Fast Food Furniture Stores Ground Transportation Gyms/Fitness Centers
Home Utilities Movie Theaters Select Clothing Stores Sporting Goods Stores

And one of these:

2% Cash Back Categories
Gas Stations Grocery Stores Restaurants
These categories are subject to change. Consult U.S. Bank for the latest official details.

Key Features

  • Intro Balance Transfer APR: 0%* intro on BTs for 12 billing cycles on Balance Transfers*
  • Regular Balance Transfer APR: 15.74% - 25.24%* Variable
  • Annual fee: $0*

Travel Rewards

As opposed to the cash back rewards offered by the above cards, U.S. Bank’s travel rewards cards offer FlexPoints (except the Altitude Reserve; more on that later). FlexPoints can be redeemed for airfare, hotel stays, car rentals, merchandise, gift cards, cash back, and more.

Card Annual Fee Rewards
U.S. Bank FlexPerks® Select+ American Express® Card $0
  • 1X FlexPoint per dollar on every purchase
  • 10,000 bonus FlexPoints after spending $1,000 in the first four months
U.S. Bank FlexPerks® Travel Rewards® Card $0* Intro for first year; $49* thereafter
  • 2X FlexPoints per dollar on whichever category you spend the most on monthly: Airlines, Gas stations, or Grocery stores
  • 2X FlexPoints per dollar on Cell phone services and Charitable organizations
  • 1X FlexPoint per dollar on all other purchases
  • 25,000 bonus FlexPoints for spending $2,000 in the first four months
U.S. Bank FlexPerks® Gold American Express® Card $85
  • 3X FlexPoints per dollar at Restaurants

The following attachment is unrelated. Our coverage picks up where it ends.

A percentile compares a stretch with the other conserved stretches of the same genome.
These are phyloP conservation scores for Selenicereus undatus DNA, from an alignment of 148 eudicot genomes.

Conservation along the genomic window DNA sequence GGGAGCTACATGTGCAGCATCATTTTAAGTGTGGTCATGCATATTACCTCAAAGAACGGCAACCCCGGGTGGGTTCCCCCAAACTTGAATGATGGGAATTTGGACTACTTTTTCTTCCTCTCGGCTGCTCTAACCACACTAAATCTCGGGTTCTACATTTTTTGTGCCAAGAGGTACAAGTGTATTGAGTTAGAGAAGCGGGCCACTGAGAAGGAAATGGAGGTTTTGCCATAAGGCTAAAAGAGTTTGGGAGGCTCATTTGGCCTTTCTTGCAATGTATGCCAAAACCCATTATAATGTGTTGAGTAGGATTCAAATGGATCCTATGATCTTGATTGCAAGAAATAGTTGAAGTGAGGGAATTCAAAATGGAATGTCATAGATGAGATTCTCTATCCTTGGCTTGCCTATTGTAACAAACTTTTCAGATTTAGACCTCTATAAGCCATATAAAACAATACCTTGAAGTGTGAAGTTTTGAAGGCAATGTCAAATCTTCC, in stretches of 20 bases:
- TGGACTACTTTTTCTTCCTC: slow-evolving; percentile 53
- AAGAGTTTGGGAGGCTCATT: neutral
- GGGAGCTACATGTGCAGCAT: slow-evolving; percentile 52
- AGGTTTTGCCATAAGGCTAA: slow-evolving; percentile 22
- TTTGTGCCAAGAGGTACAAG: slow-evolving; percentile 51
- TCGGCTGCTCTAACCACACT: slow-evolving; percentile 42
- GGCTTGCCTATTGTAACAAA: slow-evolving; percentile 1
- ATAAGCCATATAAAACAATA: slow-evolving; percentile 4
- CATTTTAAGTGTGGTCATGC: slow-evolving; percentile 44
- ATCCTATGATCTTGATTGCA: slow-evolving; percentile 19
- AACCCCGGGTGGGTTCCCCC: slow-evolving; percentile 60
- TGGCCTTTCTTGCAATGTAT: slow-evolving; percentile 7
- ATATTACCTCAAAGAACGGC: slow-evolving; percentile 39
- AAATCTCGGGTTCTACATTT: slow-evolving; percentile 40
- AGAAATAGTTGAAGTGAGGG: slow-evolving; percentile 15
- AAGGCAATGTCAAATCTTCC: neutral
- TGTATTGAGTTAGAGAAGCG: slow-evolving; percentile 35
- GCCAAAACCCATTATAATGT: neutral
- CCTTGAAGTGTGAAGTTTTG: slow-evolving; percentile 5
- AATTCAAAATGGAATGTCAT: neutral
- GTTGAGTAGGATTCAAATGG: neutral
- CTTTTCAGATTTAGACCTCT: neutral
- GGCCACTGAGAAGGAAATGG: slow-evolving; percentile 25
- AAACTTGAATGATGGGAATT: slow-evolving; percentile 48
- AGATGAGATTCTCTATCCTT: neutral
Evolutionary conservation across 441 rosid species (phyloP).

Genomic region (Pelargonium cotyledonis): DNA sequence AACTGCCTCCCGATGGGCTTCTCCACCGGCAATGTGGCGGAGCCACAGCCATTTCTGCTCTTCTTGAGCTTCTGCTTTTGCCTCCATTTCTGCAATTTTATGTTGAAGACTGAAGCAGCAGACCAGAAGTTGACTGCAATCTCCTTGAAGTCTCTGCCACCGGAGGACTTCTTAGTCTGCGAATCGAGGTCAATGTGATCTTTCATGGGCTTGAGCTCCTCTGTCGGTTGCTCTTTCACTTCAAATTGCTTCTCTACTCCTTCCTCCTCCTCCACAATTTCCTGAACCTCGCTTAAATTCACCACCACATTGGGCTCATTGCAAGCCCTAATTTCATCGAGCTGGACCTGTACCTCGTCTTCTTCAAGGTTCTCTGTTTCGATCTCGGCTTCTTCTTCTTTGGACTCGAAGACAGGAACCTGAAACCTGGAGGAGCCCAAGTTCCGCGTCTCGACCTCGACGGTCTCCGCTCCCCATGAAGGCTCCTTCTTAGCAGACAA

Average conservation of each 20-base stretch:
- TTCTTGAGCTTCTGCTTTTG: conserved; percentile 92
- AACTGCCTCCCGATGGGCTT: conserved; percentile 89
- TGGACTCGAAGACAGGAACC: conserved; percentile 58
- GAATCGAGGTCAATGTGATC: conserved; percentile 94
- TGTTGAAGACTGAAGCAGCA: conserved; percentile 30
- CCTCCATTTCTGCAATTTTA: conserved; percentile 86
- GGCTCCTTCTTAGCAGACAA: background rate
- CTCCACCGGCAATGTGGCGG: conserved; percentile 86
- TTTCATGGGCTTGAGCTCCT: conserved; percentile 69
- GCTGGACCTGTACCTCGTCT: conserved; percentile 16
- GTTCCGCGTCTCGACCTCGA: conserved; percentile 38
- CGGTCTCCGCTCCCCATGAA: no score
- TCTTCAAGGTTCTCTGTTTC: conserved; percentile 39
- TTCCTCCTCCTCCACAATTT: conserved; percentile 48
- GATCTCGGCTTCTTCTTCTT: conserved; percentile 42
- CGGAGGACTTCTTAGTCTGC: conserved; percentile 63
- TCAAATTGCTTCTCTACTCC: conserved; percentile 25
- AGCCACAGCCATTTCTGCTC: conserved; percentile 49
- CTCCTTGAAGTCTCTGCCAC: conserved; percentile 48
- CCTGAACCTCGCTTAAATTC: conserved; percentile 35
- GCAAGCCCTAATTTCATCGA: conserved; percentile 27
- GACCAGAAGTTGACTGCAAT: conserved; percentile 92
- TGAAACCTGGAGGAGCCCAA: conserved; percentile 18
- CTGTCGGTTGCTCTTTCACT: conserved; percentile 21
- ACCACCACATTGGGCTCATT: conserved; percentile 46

• 2X FlexPoints per dollar on Airlines and Gas stations
  • 1X FlexPoint per dollar on all other purchases
  • 30,000 bonus FlexPoints for spending $2,000 in the first four months
U.S. Bank Altitude Reserve Visa Infinite® Card (Review) $400
  • 3X points per dollar for Travel and Mobile wallet purchases
  • 1X point per dollar on all other purchases
  • 50,000 bonus points for spending $4,500 in the first 90 days

 

A straightforward, if not particularly valuable, rewards system and a decent introductory offer make the U.S. Bank FlexPerks® Select+ American Express® Card a fine choice if you’re after a travel rewards credit card that’s free to use.

Rewards

Spending Rewards
  • 1X FlexPoint per dollar on every purchase
Introductory Bonus Offer
  • 10,000 bonus FlexPoints after spending $1,000 in the first four months
    • Value: $150 (1.5 cents per point)
    • Return on spend: 15%

Key Features

  • Intro Balance Transfer APR: 0% for 9 billing cycles
  • Regular Balance Transfer APR: 16.24%–26.24% Variable
  • Annual fee: $0

 

Offering rewards for several categories, the U.S. Bank FlexPerks® Travel Rewards® Card is a solid travel rewards card with a fairly low annual fee. The card complements its rewards system with a small, but helpful, selection of travel benefits.

Rewards

Spending Rewards
  • 2X FlexPoints per dollar spent in whichever category you spend the most on each month:
    • Airlines
    • Gas stations
    • Grocery stores
  • 2X FlexPoints per dollar spent on:
    • Cell phone service providers
    • Charitable organizations
  • 1X FlexPoint per dollar on all other purchases
Introductory Bonus Offer
  • 25,000 bonus FlexPoints after spending $2,000 in the first four months
    • Value: $375 (1.5 cents per point)
    • Return on spend: 18.75%

Key Features

  • Travel perks: $25 airline allowance for each redeemed round-trip airline ticket, Visa Signature Luxury Hotel Collection perks, car rental discounts, Andrew Harper membership, and more.
  • No foreign transaction fees
  • Annual fee: $0* Intro for first year; $49* thereafter